PARP-1-dependent AIF translocation occurs in vivo after intrastriatal NMDA injection
To examine whether AIF translocation also occurs in vivo, we injected NMDA (66.7 mm in 0.3 μl) into the striatum of either wild-type or PARP-1 KO mice under conditions that induce significant lesions in wild-type mice but no lesion in PARP-1 KO mice (Mandir et al., 2000). Consistent with the in vitro cortical neuronal culture results (Fig. 1), the intrastriatal stereotactic microinjection of NMDA induces AIF translocation in a PARP-1-dependent manner in vivo (Fig. 8). We examined the striata 6 hr after the NMDA injection, because PARP activity peaks at ∼4 hr after NMDA injection (Mandir et al., 2000). Six hours after the NMDA injection, >50% of the neurons from the wild-type mice show AIF translocation to the nucleus, as revealed by confocal immunohistochemistry (Fig. 8A,B). Most of the cells with AIF translocation are neurons, as indicated by positive staining with the neuron-specific marker NeuN (Koketsu et al., 2003) (Fig. 8A). Subcellular fractionation, followed by immunoblotting analysis (Fig. 8C), confirms that AIF only translocates to the nucleus in wild-type animals after intrastriatal NMDA injection. Cyt C fails to translocate from the mitochondria to the cytosol at 6 hr in both wild-type and PARP-1 KO mice (Fig. 8C). Thus, NMDA excitotoxicity induces AIF release in a PARP-1-dependent manner in vivo.
The major finding of this paper is that AIF is an important excitotoxic mediator after NMDA receptor stimulation. NMDA excitotoxicity is caspase independent under conditions in which PARP-1 cell-death pathways predominate. NMDA exposure induces AIF translocation, mitochondrial membrane depolarization, and phosphatidyl serine exposure on the cell surface, which appear to precede Cyt C release and caspase-3 activation. Moreover, AIF translocation parallels PARP-1 activation and does not occur in PARP-1 null neurons or in the presence of PARP inhibitors. NMDA excitotoxicity is significantly reduced by a neutralizing antibody to AIF, and Bcl-2 overexpression reduces AIF translocation and concomitantly reduces NMDA excitotoxicity. These results indicate that NMDA excitotoxicity and the appearance of apoptotic indices of cell death are mediated via AIF in a PARP-1-dependent manner.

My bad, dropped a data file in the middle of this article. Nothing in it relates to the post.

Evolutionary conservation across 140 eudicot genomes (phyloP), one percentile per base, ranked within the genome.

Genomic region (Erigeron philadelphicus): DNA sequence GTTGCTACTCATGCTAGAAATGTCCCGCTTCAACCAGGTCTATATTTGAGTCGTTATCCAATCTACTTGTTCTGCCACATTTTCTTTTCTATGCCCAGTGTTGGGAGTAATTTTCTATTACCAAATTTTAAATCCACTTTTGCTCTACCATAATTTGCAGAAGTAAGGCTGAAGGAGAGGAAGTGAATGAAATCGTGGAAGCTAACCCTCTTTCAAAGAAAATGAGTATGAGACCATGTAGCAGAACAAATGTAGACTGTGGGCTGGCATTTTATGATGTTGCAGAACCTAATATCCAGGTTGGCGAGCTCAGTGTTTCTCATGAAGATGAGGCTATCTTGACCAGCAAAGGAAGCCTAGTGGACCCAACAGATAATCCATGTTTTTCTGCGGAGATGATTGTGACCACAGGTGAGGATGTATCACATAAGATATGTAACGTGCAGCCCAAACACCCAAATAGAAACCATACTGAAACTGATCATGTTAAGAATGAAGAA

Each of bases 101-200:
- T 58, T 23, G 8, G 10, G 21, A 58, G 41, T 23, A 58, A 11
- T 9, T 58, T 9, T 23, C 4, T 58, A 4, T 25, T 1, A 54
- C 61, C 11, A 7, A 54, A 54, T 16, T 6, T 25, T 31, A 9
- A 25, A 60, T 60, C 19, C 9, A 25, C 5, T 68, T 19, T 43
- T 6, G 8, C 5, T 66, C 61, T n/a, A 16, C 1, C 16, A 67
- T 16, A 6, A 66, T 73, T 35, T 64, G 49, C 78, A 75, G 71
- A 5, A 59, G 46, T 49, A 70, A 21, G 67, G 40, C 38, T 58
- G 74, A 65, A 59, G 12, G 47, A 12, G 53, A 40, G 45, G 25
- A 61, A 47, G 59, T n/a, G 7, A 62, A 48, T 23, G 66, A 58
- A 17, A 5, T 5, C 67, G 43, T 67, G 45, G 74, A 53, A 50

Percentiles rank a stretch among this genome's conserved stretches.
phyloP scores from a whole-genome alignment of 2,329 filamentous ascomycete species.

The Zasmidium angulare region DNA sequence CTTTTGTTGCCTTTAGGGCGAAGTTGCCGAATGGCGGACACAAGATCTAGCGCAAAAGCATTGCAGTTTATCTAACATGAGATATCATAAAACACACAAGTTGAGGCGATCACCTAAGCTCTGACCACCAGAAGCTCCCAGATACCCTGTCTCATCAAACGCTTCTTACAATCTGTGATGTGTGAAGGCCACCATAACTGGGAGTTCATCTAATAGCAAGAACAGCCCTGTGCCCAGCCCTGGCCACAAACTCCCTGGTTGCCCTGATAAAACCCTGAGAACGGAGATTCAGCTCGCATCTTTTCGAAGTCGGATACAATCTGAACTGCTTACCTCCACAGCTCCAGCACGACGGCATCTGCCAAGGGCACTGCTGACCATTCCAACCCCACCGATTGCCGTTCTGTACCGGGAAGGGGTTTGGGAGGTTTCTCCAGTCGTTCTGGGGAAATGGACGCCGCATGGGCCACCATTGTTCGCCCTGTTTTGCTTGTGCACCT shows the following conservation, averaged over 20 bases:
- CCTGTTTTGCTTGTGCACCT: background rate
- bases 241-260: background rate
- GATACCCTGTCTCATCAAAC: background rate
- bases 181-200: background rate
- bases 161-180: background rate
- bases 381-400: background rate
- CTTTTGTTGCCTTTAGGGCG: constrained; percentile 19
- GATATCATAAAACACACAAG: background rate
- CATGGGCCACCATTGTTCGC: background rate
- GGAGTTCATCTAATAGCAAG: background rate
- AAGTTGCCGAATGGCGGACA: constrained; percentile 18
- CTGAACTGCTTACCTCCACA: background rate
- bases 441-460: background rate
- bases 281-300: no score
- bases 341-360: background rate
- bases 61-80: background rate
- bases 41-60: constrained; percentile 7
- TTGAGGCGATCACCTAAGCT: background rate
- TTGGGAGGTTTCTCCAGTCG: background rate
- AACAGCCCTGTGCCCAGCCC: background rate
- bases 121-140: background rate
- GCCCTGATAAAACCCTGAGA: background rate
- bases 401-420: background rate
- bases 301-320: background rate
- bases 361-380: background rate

Our data suggests that Cyt C is released after AIF translocates to the nucleus. However, we cannot exclude the possibility that Cyt C release is occurring simultaneously with AIF because of the failure to detect Cyt C dissipation via confocal analysis or Cyt C cytosolic translocation via subcellular fractionation analysis. On the other hand, we only observe significant caspase activity at 2 hr after NMDA administration, consistent with our observation that Cyt C release occurs after AIF translocation. Thus, even if our methods for assessing Cyt C release are not sensitive enough to detect a coincident release of Cyt C and AIF translocation, the caspase activation assay suggests that any Cyt C release that may occur coincident with AIF is not sufficient to activate the apoptosome and initiate caspase activation until long after AIF has translocated into the nucleus. We observed a similar time course of AIF translocation versus Cyt C release and caspase activation after PARP-1-dependent cell death in fibroblasts (Yu et al., 2002).
The potentially late release of Cyt C and the late activation of caspases coupled with caspase-independent release of AIF before caspase activation suggests that caspase activation is dispensable in NMDA-mediated neuronal death. Although we cannot rule out a potential role for caspase-2 in this process, the late activation of other caspases would suggest that this is not a primary event in NMDA-mediated AIF-induced cell death. Thus, NMDA receptor-mediated neuronal cell death involves, in part, PARP-1 activation and subsequent AIF translocation, which induces a caspase-independent death program. PARP-1-dependent cell death in fibroblasts after MNNG treatment also involves AIF and exhibits a very similar profile of AIF translocation, mitochondrial depolarization, and phosphatidyl serine exposure that precedes Cyt C release and caspase activation (Yu et al., 2002). Under certain conditions, AIF nuclear translocation requires caspase activation (Arnoult et al., 2002, 2003), but consistent with our results, other death-inducing paradigms involving AIF can occur independent from caspase activation (Daugas et al., 2000; Cregan et al., 2002; Yu et al., 2002). These differences in caspase-dependent and -independent release of AIF are likely attributable to the cellular context and death-inducing stimuli.